While working the front desk at Miramax, Dave Pullano created the fictional exec, Jay Flannick, to field unwanted and overly persistent pitches. Ironically enough, through a series of adventures, Pullano found himself in Hong Kong, sitting on an old mattress ... and pitching his own script to Jackie Chan.
Sometimes, working closely with a friend means that you’ll see both their genius and their foibles more distinctly. With all that in mind, here are five tips for world-building collaboratively and successfully.
In this episode of the Writer’s Digest Podcast, Gabriela Pereira talks with Windy Lynn Harris about writing and publishing short stories, personal essays and nonfiction articles.
Collecting articles from editor Dan Koboldt’s popular blog series for writers and fans of speculative fiction—plus a foreword by Chuck Wendig and a collection of never-before-published articles—Putting the Science in Fiction connects you to experts in a broad range of fields.
This year marks the 300th anniversary of the death of Edward Thache, the notorious privateer-turned-pirate known as Blackbeard. Here, historical fiction author Samuel Marquis, great-grandson of Captain William Kidd and author of a new book on Blackbeard, offers his best advice for writing great historical fiction.
Conflict is what drives a story. Without opposition, the story becomes lifeless. Learn the four types of conflict and how to effectively use them in your next screenplay.
A Sticky Inheritance by Emily James was the winner of the 5th annual Self-Published E-Book Awards. Read an extended interview with Emily.
Knowing how to present your writing well in public readings only helps people get to embrace you and your writing on page. And so here are ten essential tips on how to bring the performance to the next level.
Feel the thunderous reverberations of authors and industry pros working to broaden our perspectives—as writers and readers alike. Plus, learn how underrepresented voices are rising in the writing world.
A prolific Edgar Award–winner, Mindy McGinnis’ stories cross subgenres of young adult fiction, from fantasy to dystopian to contemporary. Here, WD talks with her about the unique aspects of her work, including the way she addresses rape culture and incorporates strong female protagonists.
In Iowa Writers’ Workshop–graduate James Han Mattson’s acclaimed first novel, The Lost Prayers of Ricky Graves, the cyber-bullying of a gay teen leads to a multi-victim shooting. Here, he discusses related topics, including LGBTQ literature and writing about gun violence.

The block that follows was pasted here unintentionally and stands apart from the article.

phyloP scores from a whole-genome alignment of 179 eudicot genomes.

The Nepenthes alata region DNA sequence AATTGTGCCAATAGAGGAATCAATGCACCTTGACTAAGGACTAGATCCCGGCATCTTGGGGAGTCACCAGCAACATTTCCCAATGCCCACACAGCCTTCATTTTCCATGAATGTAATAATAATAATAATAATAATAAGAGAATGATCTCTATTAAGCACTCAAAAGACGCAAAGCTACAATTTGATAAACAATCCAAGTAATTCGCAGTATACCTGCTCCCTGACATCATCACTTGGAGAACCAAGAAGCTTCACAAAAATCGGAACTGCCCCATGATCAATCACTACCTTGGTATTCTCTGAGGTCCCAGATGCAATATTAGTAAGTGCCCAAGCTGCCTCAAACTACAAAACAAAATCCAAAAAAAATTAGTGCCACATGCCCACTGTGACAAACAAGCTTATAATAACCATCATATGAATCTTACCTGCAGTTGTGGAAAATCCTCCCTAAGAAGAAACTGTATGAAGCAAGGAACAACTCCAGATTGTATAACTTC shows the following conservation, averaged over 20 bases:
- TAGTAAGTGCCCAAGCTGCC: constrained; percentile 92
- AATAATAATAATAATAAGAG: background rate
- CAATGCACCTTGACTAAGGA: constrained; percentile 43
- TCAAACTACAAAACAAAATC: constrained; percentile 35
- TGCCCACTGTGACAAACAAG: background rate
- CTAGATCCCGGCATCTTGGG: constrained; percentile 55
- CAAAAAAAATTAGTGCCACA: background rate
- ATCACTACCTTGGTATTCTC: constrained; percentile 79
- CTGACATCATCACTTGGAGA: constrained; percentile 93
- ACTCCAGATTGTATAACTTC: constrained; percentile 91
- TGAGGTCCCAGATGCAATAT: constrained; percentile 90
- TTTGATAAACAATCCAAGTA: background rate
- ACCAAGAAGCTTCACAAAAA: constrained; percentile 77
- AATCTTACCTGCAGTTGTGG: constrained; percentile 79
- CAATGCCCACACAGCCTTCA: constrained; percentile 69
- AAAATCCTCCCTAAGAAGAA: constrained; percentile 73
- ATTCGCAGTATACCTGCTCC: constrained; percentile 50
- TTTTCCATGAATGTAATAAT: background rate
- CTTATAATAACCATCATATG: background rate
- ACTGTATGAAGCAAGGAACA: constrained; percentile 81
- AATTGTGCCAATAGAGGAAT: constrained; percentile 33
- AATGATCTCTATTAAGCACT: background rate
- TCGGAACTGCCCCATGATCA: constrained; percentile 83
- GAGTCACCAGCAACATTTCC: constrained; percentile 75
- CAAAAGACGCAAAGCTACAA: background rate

Kellye Garrett discusses her years as a Hollywood screenwriter (with the CBS drama Cold Case among her credits) and the representation of black women in the mystery genre.
The author of three novels for young adults, Ashley Hope Pérez’s most recent work, Out of Darkness, has received national acclaim. Here she discusses the representation of latinx literature in the discussion of global lit.
Kelly Jensen’s background as a teen librarian influences her own writing (she is a popular essayist, and author of It Happens: A Guide to Contemporary Realistic Fiction for the YA Reader) as well as her editorial career, in which she now covers YA fiction for Book Riot.
Whether in novels or nonfiction, when it comes to adding authenticity, bestselling author Jeff Guinn takes field research to the next level.
When Mariagrazia Buttitta was diagnosed with a rare disease that caused her to be legally blind, she found peace and courage in writing.
Some writers struggle in transitioning from one type of writing to another, but Nicholas Meyer has conquered many forms. Learn Meyer’s cross-format storytelling processes and what encouraged him to write his memoir, The View From the Bridge: Memories of Star Trek and a Life in Hollywood.
Doug Richardson, writer of Die Hard 2, Bad Boys and Hostage, shares advice on whether you need to get the life rights before you start that screenplay.
Screenwriters Michael Weber and Scott Neustadter describe their creative process and the decisions that went into writing their Oscar-nominated comedy, The Disaster Artist.
Reimagining classic fiction has been a common practice among authors since the dawn of novel writing. Here, learn a few lessons from the masters about writing novels that incorporate elements of the classics.
Author Mitch Silver discusses how he and other thriller masters came up with the characters who have led their greatest story ideas—and how you can create great characters too.
Declaring that you’re planning on writing a trilogy and crafting a successful one are not quite the same thing. Having just completed his own fantasy trilogy, Dan Koboldt shares what he learned in the process, book by book.
Screenwriters Michael Weber and Scott Neustadter dig into details about the development and writing behind their Oscar-nominated comedy, The Disaster Artist.
Even if you’re focused on writing a novel, writing short stories can be a wonderful creativity tool to help you strengthen elements of your fiction, experiment with characters and simply stay loose.
Citing a poem by Langston Hughes, Aaron Bauer reflects on Black History Month as an impetus to search out black authors whose poetry and prose will stick with readers long after February ends.